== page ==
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Consequences and results of 30 years of self-government in Ukraine

Author : Natalia Lebed

Source : 112 Ukraine

How and why was decentralization introduced in Ukraine?
21:30, 8 December 2020

UCIPR

Decent salaries for teachers and doctors, schools, and hospitals provided with everything you need, high-quality roads, and the transformation concentration of power in one hand into archaism of. All this was supposed to be the consequences of the introduction of local self-government, where finances, taxes, and distribution of income will be in charge of the “lower” level of government and where the main decisions will be made by the population.

Today, Ukraine marks 30 years since decentralization was proclaimed in the country by the corresponding law, adopted by the Supreme Soviet of the Ukrainian Soviet Republic.

Related: Zelensky withdraws bill on decentralization

How and why was decentralization introduced in Ukraine?

"Any state system will work without local self-government. Under Hitler, under Stalin, and under any king or emperor, schools were built, roads were laid, salaries were paid. And, perhaps, they did it much better, more responsibly, and more on-time than some democrats did. But the problem is that in a totalitarian or authoritarian society, a school or a hospital is being built today, and tomorrow it is being destroyed, and no one can resist. After all, no one asks the citizens' opinion," Mykhailo Pozhyvanov, MP of previous convocations and co-author of the XI section of the Constitution, states.

That is why a decentralization reform has begun in Ukraine. And if in Greece, Ireland, Finland, and Albania its implementation took a year, in our country this process will take decades.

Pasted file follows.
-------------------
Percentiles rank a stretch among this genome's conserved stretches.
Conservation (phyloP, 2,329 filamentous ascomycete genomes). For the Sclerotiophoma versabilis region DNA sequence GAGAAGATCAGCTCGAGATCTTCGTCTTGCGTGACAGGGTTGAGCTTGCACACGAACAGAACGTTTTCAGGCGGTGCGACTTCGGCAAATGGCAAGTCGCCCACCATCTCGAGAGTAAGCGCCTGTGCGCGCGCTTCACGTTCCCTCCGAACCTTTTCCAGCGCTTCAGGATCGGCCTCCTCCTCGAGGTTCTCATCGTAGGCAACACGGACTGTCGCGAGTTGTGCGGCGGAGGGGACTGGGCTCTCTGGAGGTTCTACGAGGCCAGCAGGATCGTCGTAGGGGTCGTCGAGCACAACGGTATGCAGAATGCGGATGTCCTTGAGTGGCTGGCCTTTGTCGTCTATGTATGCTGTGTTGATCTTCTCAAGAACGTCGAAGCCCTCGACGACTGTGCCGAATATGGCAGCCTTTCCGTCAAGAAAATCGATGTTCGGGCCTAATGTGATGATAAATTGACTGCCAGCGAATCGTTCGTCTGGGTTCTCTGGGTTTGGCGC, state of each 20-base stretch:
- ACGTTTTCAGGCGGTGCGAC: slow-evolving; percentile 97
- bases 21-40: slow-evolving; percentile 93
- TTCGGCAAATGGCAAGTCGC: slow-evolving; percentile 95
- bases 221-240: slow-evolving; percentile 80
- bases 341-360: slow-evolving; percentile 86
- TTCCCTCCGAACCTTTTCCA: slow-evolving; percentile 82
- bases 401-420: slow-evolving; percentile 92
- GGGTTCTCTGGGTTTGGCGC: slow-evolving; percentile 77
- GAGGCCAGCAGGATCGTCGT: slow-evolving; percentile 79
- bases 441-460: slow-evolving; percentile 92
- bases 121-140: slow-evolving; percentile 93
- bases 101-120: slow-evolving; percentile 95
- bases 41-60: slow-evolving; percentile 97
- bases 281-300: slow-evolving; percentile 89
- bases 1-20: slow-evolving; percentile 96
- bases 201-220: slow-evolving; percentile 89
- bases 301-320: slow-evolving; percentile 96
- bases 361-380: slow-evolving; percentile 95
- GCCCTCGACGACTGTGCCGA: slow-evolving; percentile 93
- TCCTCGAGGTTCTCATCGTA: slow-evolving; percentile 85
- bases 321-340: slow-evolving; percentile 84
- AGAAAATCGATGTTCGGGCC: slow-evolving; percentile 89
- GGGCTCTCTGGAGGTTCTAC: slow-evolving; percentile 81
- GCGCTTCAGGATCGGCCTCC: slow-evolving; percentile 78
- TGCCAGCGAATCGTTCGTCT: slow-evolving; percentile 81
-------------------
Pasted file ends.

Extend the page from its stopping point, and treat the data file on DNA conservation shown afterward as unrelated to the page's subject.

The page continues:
In the Soviet Union, district and regional councils were elected within each republic. Executive committees worked under them. Of course, members of the Communist party became almost exclusively deputies at all levels. And the higher the level, the more captious attention to the elected officials was from the KGB. For a long time, the "Land of Soviets" remained almost untouched even under independent Ukraine. The conditional concept of "governors" was added, that is, chairmen of regional state administrations, and in general, the function of executive committees was assumed by state administrations.

“The trouble is not that we have so many levels of elective power,” Pozhyvanov continues. “Because Austria, for example, has even more levels but it is a de facto federal country, where each land has its own parliament and issues its own laws. In France, instead, only the parliament and local deputies are elected, while in Poland there is a three-tier system of administration: gmina - district - voivodeship. It seems to me that Ukraine took this model.”

Subsequently, Yushchenko, Poroshenko, and Zelensky tried to rethink the principles by which the population will choose how to live within their point on the map.

Related: Curious news on Ukraine's local elections 2020